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Ubuntu Acknowledges Boot Speed Problem

Ubuntu

Published on 04 November 2011 05:29 PM EDT
Written by Michael Larabel in Ubuntu
12 Comments

Developers at the Ubuntu Developer Summit have acknowledged the boot speed problem in Ubuntu 11.10 and are looking to improve the time it takes to boot Ubuntu Linux for the 12.04 release.

One of the issues in Ubuntu 11.10 that I have made widely known is that it's booting slower. Since the Ubuntu 10.04 LTS release each succeeding release has largely been regressing when it comes to the boot performance, among other areas. I have found the boot performance to be an issue on a wide-range of hardware and an obvious regression from the ten second boot time focus in Lucid Lynx.

Besides my extensive tests on a range of hardware and on multiple Ubuntu releases doing clean installs, the number cited during this session was a Dell Mini 10 would boot in 12 seconds on Ubuntu 10.04, but with Ubuntu 11.10 it's now taking 23 seconds.

During this session they were looking at ways to improve the performance when in the desktop, but ignoring the Linux kernel and other low-level areas. Dropping the initrd requirement should speed up the boot time too.

Ubuntu developers found the X.Org portion (surprisingly) hasn't regressed much in the past 18 months, but Compiz is taking a lot of time to load due to loading many shared objects and its extensive use of GConf. During the Ubuntu Precise cycle they will be switching over to GSettings, which will affect the results.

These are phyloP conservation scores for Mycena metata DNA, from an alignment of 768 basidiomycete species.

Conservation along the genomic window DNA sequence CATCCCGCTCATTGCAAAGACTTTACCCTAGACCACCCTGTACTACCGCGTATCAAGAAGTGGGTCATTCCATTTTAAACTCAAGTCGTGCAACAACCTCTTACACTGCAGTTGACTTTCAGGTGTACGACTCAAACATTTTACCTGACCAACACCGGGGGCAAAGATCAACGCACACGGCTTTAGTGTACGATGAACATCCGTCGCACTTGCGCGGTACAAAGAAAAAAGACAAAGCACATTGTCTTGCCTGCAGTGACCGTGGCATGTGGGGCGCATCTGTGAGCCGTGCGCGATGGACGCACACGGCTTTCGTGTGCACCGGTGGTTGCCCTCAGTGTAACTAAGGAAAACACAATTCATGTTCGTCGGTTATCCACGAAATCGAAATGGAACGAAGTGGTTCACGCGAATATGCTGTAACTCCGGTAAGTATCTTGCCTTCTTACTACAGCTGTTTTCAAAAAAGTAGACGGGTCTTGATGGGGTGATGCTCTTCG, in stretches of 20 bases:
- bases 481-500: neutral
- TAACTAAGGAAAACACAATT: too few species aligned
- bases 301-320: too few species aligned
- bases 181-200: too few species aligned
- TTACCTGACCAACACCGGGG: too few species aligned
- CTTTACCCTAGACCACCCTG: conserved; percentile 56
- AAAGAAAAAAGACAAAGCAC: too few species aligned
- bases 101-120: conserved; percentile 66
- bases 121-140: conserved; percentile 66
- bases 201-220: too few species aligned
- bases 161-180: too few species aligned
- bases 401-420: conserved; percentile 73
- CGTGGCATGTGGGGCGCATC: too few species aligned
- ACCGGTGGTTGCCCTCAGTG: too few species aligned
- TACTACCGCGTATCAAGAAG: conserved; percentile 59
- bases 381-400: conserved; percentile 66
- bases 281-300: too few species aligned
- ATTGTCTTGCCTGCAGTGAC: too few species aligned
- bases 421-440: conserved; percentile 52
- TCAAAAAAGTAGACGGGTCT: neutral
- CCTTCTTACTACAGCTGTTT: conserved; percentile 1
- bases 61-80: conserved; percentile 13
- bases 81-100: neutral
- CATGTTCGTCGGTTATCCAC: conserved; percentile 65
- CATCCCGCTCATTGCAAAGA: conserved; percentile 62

Developers have also found the load time for the Nautilus file manager is regressing. As a result, Nautilus will also be looked at during this cycle along with the gnome-settings-daemon, delaying the start of telepathy-approver, static linking of default Compiz plug-ins, and various other items.

Notes on the desktop boot speed can be found on this Ubuntu summit page.

About The Author
Michael Larabel is the principal author of Phoronix.com and founded the web-site in 2004 with a focus on enriching the Linux hardware experience and being the largest web-site devoted to Linux hardware reviews, particularly for products relevant to Linux gamers and enthusiasts but also commonly reviewing servers/workstations and embedded Linux devices. Michael has written more than 10,000 articles covering the state of Linux hardware support, Linux performance, graphics hardware drivers, and other topics. Michael is also the lead developer of the Phoronix Test Suite, Phoromatic, and OpenBenchmarking.org automated testing software. He can be followed via and or contacted via .
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